The negative connotations toward left-handed people were quite apparent by the various epithets used to label them. Although presently it seems that the caustic references to describe them have lost their provocative meanings, or perhaps they’re just ignored.
Gawk: An awkward person; a fool; a simpleton.
Gauche: Graceless; socially awkward, from French gauche meaning left.
Whereas, dexterous (from Latin dexter, meaning “right”) and adroit (from the French droit, also meaning “right”) both have the connotation of skillfulness and cleverness, while the “left-handed” words such as sinister (from the Latin word “left”) and gauche, discussed above, have derogatory inferences.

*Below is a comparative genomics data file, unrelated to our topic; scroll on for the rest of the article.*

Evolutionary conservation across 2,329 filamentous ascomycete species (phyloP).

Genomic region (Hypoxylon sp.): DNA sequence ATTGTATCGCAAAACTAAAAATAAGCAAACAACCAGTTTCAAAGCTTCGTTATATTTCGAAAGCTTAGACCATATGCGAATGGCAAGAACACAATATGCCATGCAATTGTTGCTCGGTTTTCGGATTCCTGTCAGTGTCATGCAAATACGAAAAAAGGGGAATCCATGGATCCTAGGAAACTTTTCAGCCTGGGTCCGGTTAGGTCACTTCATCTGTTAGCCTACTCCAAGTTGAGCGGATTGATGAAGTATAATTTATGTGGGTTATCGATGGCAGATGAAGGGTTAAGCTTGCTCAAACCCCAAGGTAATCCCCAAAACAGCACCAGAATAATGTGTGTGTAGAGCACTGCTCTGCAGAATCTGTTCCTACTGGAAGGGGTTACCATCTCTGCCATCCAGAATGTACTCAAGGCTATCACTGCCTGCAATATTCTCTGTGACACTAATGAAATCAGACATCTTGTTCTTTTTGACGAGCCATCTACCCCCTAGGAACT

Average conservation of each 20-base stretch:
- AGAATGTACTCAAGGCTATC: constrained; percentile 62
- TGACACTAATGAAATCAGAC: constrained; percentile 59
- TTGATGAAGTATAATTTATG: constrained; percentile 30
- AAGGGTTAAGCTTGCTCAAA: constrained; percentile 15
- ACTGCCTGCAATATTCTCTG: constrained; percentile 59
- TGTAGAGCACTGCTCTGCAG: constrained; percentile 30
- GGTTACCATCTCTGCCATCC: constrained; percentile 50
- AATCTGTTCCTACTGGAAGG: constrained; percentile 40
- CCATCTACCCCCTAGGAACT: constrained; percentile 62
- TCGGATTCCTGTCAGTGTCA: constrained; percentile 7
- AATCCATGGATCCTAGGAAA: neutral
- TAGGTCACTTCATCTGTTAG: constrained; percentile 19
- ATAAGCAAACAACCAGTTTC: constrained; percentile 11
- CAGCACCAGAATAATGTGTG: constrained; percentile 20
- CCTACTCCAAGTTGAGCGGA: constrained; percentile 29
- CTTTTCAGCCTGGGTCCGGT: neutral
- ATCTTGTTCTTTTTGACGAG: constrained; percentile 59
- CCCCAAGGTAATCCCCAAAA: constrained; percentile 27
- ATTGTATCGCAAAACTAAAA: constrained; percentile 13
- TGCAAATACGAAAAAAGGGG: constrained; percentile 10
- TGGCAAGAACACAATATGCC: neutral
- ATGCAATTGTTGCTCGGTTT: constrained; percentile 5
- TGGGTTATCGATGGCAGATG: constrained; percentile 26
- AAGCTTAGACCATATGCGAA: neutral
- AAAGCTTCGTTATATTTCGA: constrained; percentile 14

The word left itself had negative connotations. It derives from Old English lyft-“weak, foolish”.
What’s interesting is the reason that the right hand became the dominant hand was because the left hemisphere of the human brain controls the movement of the right hand. It also governs language, conceivably our most important mental attribute. Right-handedness was also thought to inspire speech. It’s thought that the left brain, which controlled manual action, continued on to controlling the vocal apparatus for speech.